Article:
I read about Doug Racine’s departure as Secretary of the Agency of Human Services with deep sadness and a growing sense that an injustice has been done. I have known Doug since the late ‘70s, before he entered electoral politics. We have stayed in touch even as our lives took different turns. I have followed his political career and have always been proud of his accomplishments.
When I worked as an outreach director at an anti-poverty agency, and Doug was in the Vermont Senate, I saw how much he stood with people whose incomes left them unable to afford even the necessities of life. He was often asked to speak at meetings of the Vermont Low Income Advocacy Council and was the recipient of several awards as an ally of economically struggling Vermonters. He also received commendation from the state’s environmental groups as a strong advocate for protection of Vermont’s natural resources and its rural way of life. Doug loves his home state and has deep affection and respect for its people and how we live.
Whenever our conversation turned to politics, I was always struck by the clarity of Doug’s purpose: To serve his state. It was not easy for him to put himself forward -- he has a natural and endearing humility -- but he sought public office because he saw it as the best way to help Vermont live up to its highest ideals and become a place where all people are able to live with dignity and hope for a better future.
People responded to Doug’s sincerity, obvious honesty, commitment and willingness to work hard by electing him many times to the Senate and then to be lieutenant governor.
Because of his honesty and willingness to face the facts, Doug is able to see the many shades of gray in every issue and policy formulation; he will listen to every argument. Some people have perceived this as a weakness. Our take-no-prisoners politics requires that office seekers and office holders project certitude and act decisively, even if they have not thought through the ramifications of their decisions.
We continue to get in trouble with politicians who will jump at an opportunity of the moment without careful deliberation. When your goal is, as it is for Doug, service and not self aggrandizement, getting it right is preferable to getting it fast. Doug’s natural tendency is to collaborate, and this he did to great effect in the Senate, working with people like Sally Conrad and Peter Welch.
At AHS Doug sought to strengthen those programs which best served Vermonters, at the same time seeing to it that our tax dollars were wisely spent. This is not glamorous, grandstanding work, it is public service as we hope it will be: Effective and efficient.
To my knowledge, Doug never took his eye off the prize: To give every Vermonter who needed it a helping hand in a manner that acknowledged their dignity and worth. This he has had to do with very limited resources relative to the need, with no prospect that the governor will seek to increase those resources by asking the wealthiest Vermonters to pay their fair share. The prerogatives of power enables blame to be shifted to others.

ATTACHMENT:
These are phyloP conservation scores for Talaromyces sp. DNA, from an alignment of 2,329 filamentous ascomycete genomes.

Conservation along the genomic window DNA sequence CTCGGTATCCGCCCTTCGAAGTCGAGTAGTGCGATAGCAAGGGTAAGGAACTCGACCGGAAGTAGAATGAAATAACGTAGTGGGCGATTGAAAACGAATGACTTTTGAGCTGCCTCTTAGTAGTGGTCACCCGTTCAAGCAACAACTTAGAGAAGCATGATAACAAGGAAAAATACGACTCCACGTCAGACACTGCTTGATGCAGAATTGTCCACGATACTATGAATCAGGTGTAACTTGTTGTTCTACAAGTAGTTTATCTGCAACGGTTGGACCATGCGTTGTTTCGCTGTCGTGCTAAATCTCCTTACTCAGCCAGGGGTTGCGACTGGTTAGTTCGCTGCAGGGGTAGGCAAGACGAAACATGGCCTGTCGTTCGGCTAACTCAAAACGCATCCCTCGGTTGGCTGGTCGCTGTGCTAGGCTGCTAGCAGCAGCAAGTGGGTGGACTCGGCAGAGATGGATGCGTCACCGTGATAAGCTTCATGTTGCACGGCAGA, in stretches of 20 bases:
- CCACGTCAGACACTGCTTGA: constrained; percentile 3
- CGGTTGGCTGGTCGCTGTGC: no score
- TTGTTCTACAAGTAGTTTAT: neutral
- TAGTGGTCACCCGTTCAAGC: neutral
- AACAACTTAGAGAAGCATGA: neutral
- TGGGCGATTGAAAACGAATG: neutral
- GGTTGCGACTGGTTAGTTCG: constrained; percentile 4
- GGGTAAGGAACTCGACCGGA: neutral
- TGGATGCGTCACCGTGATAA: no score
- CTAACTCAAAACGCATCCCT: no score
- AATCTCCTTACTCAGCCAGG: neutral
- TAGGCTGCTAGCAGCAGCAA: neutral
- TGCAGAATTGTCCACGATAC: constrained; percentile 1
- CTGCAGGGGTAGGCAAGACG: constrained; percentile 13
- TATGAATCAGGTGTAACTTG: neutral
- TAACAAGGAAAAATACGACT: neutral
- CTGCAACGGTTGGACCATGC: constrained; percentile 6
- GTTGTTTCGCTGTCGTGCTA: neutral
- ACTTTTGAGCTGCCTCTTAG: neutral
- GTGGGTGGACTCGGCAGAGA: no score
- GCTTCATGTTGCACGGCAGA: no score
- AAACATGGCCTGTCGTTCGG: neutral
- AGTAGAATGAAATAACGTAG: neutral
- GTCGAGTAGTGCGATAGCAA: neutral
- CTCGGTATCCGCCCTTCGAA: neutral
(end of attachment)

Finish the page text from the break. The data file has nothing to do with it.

The loss of Doug Racine as a public servant is a loss for all Vermonters. He deserves our respect and gratitude.
Vermont Action for Peace
Fun Fest Thanks
The Fun Fest sponsored by the Catholic Daughters in Arlington was a success thanks to the merchants who so generously made donations to our silent auction, those who donated white elephant items and baked goods, and volunteers who worked so hard.
Your help and support are greatly appreciated.
Congratulations to Joe Voto, the winner of our 50/50 raffle.
Arlington Food for thought on single payer
Some thoughts on the cost of single payer health care: Let’s assume there is a new tax to pay for it. So then, our taxes go up. However, we no longer pay any health insurance premiums so our cost of living go down.
Any state or town employer no longer pays a health insurance premium for their employes so, as in the case of our school system, our property taxes go down.
Also, insurance companies are for profit organizations and with a single payer system there is no profit. That means we keep more of our money and our cost of living goes down again.
On the con side of the single payer system, what happens to all those people pushing around those insurance papers, forms, etc.
Are they now collecting unemployment which makes my cost of living go up again. I don’t know how all this balances out but it is food for thought.
RONALD VAN ORDEN